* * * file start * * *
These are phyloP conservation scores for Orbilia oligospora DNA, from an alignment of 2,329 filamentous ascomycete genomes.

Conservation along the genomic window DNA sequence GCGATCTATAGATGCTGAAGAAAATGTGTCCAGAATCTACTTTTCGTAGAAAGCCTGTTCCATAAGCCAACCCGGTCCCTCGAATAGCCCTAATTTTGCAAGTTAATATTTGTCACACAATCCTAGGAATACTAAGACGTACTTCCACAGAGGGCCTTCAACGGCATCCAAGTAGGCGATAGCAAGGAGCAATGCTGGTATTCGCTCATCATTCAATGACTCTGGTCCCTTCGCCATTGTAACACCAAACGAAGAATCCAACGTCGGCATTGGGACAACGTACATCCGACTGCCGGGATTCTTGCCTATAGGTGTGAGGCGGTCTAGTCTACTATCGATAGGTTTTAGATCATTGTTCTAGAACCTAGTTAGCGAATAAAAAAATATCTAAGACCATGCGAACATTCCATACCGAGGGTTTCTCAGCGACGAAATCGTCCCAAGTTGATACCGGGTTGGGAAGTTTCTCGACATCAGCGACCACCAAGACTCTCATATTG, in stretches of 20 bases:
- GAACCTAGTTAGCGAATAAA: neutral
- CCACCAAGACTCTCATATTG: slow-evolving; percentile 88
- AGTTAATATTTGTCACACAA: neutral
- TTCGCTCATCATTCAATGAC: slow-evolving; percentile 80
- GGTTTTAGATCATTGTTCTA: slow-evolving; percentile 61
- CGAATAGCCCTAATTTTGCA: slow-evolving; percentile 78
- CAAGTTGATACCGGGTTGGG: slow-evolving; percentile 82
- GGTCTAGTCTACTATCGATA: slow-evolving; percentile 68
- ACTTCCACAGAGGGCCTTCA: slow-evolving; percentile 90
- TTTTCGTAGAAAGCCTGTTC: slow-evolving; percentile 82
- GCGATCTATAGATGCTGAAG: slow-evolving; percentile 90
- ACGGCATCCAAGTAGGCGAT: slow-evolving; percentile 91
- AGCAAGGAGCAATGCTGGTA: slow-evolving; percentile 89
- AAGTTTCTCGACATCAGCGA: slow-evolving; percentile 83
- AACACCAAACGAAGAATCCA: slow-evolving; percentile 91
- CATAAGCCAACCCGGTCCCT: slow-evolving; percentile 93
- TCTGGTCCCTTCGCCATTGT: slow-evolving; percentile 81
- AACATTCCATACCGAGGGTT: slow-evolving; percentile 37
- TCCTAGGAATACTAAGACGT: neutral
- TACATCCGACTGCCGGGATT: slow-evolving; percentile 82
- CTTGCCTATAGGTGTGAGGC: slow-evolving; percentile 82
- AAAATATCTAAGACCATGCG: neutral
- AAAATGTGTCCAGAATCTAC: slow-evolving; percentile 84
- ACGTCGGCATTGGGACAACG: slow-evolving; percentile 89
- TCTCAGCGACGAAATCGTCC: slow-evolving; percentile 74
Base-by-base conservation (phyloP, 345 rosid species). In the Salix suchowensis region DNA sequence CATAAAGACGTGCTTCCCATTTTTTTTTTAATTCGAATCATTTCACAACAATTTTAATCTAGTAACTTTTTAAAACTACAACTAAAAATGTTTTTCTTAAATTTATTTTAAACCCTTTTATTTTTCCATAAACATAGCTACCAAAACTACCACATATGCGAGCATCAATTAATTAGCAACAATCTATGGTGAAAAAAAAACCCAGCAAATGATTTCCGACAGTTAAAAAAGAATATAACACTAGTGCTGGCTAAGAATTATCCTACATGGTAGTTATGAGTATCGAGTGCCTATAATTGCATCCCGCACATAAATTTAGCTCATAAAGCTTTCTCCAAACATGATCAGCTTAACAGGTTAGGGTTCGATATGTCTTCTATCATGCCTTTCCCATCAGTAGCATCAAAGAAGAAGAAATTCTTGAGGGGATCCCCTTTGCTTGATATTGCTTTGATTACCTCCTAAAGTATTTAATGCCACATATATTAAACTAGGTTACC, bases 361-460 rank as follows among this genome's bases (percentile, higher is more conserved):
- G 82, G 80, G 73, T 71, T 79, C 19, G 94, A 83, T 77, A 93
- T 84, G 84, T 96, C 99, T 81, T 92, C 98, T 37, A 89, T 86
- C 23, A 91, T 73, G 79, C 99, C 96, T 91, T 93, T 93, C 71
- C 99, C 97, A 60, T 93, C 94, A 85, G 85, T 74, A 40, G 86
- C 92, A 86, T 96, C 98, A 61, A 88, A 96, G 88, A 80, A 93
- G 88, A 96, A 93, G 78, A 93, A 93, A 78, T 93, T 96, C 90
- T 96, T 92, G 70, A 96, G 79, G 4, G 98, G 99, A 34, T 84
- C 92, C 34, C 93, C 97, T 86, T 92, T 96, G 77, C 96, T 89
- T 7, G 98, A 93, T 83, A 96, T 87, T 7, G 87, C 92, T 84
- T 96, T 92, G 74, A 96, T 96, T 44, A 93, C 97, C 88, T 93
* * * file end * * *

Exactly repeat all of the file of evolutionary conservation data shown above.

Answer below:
These are phyloP conservation scores for Orbilia oligospora DNA, from an alignment of 2,329 filamentous ascomycete genomes.

Conservation along the genomic window DNA sequence GCGATCTATAGATGCTGAAGAAAATGTGTCCAGAATCTACTTTTCGTAGAAAGCCTGTTCCATAAGCCAACCCGGTCCCTCGAATAGCCCTAATTTTGCAAGTTAATATTTGTCACACAATCCTAGGAATACTAAGACGTACTTCCACAGAGGGCCTTCAACGGCATCCAAGTAGGCGATAGCAAGGAGCAATGCTGGTATTCGCTCATCATTCAATGACTCTGGTCCCTTCGCCATTGTAACACCAAACGAAGAATCCAACGTCGGCATTGGGACAACGTACATCCGACTGCCGGGATTCTTGCCTATAGGTGTGAGGCGGTCTAGTCTACTATCGATAGGTTTTAGATCATTGTTCTAGAACCTAGTTAGCGAATAAAAAAATATCTAAGACCATGCGAACATTCCATACCGAGGGTTTCTCAGCGACGAAATCGTCCCAAGTTGATACCGGGTTGGGAAGTTTCTCGACATCAGCGACCACCAAGACTCTCATATTG, in stretches of 20 bases:
- GAACCTAGTTAGCGAATAAA: neutral
- CCACCAAGACTCTCATATTG: slow-evolving; percentile 88
- AGTTAATATTTGTCACACAA: neutral
- TTCGCTCATCATTCAATGAC: slow-evolving; percentile 80
- GGTTTTAGATCATTGTTCTA: slow-evolving; percentile 61
- CGAATAGCCCTAATTTTGCA: slow-evolving; percentile 78
- CAAGTTGATACCGGGTTGGG: slow-evolving; percentile 82
- GGTCTAGTCTACTATCGATA: slow-evolving; percentile 68
- ACTTCCACAGAGGGCCTTCA: slow-evolving; percentile 90
- TTTTCGTAGAAAGCCTGTTC: slow-evolving; percentile 82
- GCGATCTATAGATGCTGAAG: slow-evolving; percentile 90
- ACGGCATCCAAGTAGGCGAT: slow-evolving; percentile 91
- AGCAAGGAGCAATGCTGGTA: slow-evolving; percentile 89
- AAGTTTCTCGACATCAGCGA: slow-evolving; percentile 83
- AACACCAAACGAAGAATCCA: slow-evolving; percentile 91
- CATAAGCCAACCCGGTCCCT: slow-evolving; percentile 93
- TCTGGTCCCTTCGCCATTGT: slow-evolving; percentile 81
- AACATTCCATACCGAGGGTT: slow-evolving; percentile 37
- TCCTAGGAATACTAAGACGT: neutral
- TACATCCGACTGCCGGGATT: slow-evolving; percentile 82
- CTTGCCTATAGGTGTGAGGC: slow-evolving; percentile 82
- AAAATATCTAAGACCATGCG: neutral
- AAAATGTGTCCAGAATCTAC: slow-evolving; percentile 84
- ACGTCGGCATTGGGACAACG: slow-evolving; percentile 89
- TCTCAGCGACGAAATCGTCC: slow-evolving; percentile 74
Base-by-base conservation (phyloP, 345 rosid species). In the Salix suchowensis region DNA sequence CATAAAGACGTGCTTCCCATTTTTTTTTTAATTCGAATCATTTCACAACAATTTTAATCTAGTAACTTTTTAAAACTACAACTAAAAATGTTTTTCTTAAATTTATTTTAAACCCTTTTATTTTTCCATAAACATAGCTACCAAAACTACCACATATGCGAGCATCAATTAATTAGCAACAATCTATGGTGAAAAAAAAACCCAGCAAATGATTTCCGACAGTTAAAAAAGAATATAACACTAGTGCTGGCTAAGAATTATCCTACATGGTAGTTATGAGTATCGAGTGCCTATAATTGCATCCCGCACATAAATTTAGCTCATAAAGCTTTCTCCAAACATGATCAGCTTAACAGGTTAGGGTTCGATATGTCTTCTATCATGCCTTTCCCATCAGTAGCATCAAAGAAGAAGAAATTCTTGAGGGGATCCCCTTTGCTTGATATTGCTTTGATTACCTCCTAAAGTATTTAATGCCACATATATTAAACTAGGTTACC, bases 361-460 rank as follows among this genome's bases (percentile, higher is more conserved):
- G 82, G 80, G 73, T 71, T 79, C 19, G 94, A 83, T 77, A 93
- T 84, G 84, T 96, C 99, T 81, T 92, C 98, T 37, A 89, T 86
- C 23, A 91, T 73, G 79, C 99, C 96, T 91, T 93, T 93, C 71
- C 99, C 97, A 60, T 93, C 94, A 85, G 85, T 74, A 40, G 86
- C 92, A 86, T 96, C 98, A 61, A 88, A 96, G 88, A 80, A 93
- G 88, A 96, A 93, G 78, A 93, A 93, A 78, T 93, T 96, C 90
- T 96, T 92, G 70, A 96, G 79, G 4, G 98, G 99, A 34, T 84
- C 92, C 34, C 93, C 97, T 86, T 92, T 96, G 77, C 96, T 89
- T 7, G 98, A 93, T 83, A 96, T 87, T 7, G 87, C 92, T 84
- T 96, T 92, G 74, A 96, T 96, T 44, A 93, C 97, C 88, T 93